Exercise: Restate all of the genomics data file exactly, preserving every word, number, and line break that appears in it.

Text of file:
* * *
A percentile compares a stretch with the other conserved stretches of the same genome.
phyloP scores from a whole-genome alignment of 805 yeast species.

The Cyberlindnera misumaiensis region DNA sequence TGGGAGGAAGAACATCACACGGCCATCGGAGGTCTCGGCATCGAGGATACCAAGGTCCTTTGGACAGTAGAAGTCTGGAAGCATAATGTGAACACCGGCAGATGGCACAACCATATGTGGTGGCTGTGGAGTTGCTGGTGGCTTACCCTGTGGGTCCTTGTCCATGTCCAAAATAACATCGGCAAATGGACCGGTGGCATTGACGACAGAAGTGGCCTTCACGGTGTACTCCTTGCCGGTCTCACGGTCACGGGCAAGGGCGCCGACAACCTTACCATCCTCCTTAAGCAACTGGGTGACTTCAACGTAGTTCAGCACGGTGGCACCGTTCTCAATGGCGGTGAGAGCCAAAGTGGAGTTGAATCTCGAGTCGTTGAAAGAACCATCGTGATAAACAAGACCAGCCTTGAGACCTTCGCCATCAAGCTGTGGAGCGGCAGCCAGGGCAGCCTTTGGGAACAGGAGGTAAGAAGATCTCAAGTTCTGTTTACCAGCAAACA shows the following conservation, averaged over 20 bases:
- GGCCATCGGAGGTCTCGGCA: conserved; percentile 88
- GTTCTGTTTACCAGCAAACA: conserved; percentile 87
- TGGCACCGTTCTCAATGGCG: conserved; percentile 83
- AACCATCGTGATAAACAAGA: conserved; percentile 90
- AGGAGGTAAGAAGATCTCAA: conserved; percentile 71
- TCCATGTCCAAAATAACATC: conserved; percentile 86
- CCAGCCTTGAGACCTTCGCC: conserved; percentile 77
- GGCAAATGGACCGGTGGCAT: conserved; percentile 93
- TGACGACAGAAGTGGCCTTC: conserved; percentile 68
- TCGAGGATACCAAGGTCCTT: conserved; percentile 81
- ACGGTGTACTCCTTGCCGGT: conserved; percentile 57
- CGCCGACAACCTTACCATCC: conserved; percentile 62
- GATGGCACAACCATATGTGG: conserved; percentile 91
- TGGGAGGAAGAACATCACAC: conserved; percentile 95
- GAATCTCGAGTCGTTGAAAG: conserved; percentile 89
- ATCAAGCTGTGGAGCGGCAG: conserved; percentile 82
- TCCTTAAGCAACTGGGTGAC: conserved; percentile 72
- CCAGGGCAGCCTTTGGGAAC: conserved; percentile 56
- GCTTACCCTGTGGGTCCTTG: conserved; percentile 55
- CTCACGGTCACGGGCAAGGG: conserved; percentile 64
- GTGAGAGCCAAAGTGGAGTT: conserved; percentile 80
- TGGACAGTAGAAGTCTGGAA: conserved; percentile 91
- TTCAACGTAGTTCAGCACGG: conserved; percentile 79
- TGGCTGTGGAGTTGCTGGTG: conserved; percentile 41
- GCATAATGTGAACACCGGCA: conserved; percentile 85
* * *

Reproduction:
A percentile compares a stretch with the other conserved stretches of the same genome.
phyloP scores from a whole-genome alignment of 805 yeast species.

The Cyberlindnera misumaiensis region DNA sequence TGGGAGGAAGAACATCACACGGCCATCGGAGGTCTCGGCATCGAGGATACCAAGGTCCTTTGGACAGTAGAAGTCTGGAAGCATAATGTGAACACCGGCAGATGGCACAACCATATGTGGTGGCTGTGGAGTTGCTGGTGGCTTACCCTGTGGGTCCTTGTCCATGTCCAAAATAACATCGGCAAATGGACCGGTGGCATTGACGACAGAAGTGGCCTTCACGGTGTACTCCTTGCCGGTCTCACGGTCACGGGCAAGGGCGCCGACAACCTTACCATCCTCCTTAAGCAACTGGGTGACTTCAACGTAGTTCAGCACGGTGGCACCGTTCTCAATGGCGGTGAGAGCCAAAGTGGAGTTGAATCTCGAGTCGTTGAAAGAACCATCGTGATAAACAAGACCAGCCTTGAGACCTTCGCCATCAAGCTGTGGAGCGGCAGCCAGGGCAGCCTTTGGGAACAGGAGGTAAGAAGATCTCAAGTTCTGTTTACCAGCAAACA shows the following conservation, averaged over 20 bases:
- GGCCATCGGAGGTCTCGGCA: conserved; percentile 88
- GTTCTGTTTACCAGCAAACA: conserved; percentile 87
- TGGCACCGTTCTCAATGGCG: conserved; percentile 83
- AACCATCGTGATAAACAAGA: conserved; percentile 90
- AGGAGGTAAGAAGATCTCAA: conserved; percentile 71
- TCCATGTCCAAAATAACATC: conserved; percentile 86
- CCAGCCTTGAGACCTTCGCC: conserved; percentile 77
- GGCAAATGGACCGGTGGCAT: conserved; percentile 93
- TGACGACAGAAGTGGCCTTC: conserved; percentile 68
- TCGAGGATACCAAGGTCCTT: conserved; percentile 81
- ACGGTGTACTCCTTGCCGGT: conserved; percentile 57
- CGCCGACAACCTTACCATCC: conserved; percentile 62
- GATGGCACAACCATATGTGG: conserved; percentile 91
- TGGGAGGAAGAACATCACAC: conserved; percentile 95
- GAATCTCGAGTCGTTGAAAG: conserved; percentile 89
- ATCAAGCTGTGGAGCGGCAG: conserved; percentile 82
- TCCTTAAGCAACTGGGTGAC: conserved; percentile 72
- CCAGGGCAGCCTTTGGGAAC: conserved; percentile 56
- GCTTACCCTGTGGGTCCTTG: conserved; percentile 55
- CTCACGGTCACGGGCAAGGG: conserved; percentile 64
- GTGAGAGCCAAAGTGGAGTT: conserved; percentile 80
- TGGACAGTAGAAGTCTGGAA: conserved; percentile 91
- TTCAACGTAGTTCAGCACGG: conserved; percentile 79
- TGGCTGTGGAGTTGCTGGTG: conserved; percentile 41
- GCATAATGTGAACACCGGCA: conserved; percentile 85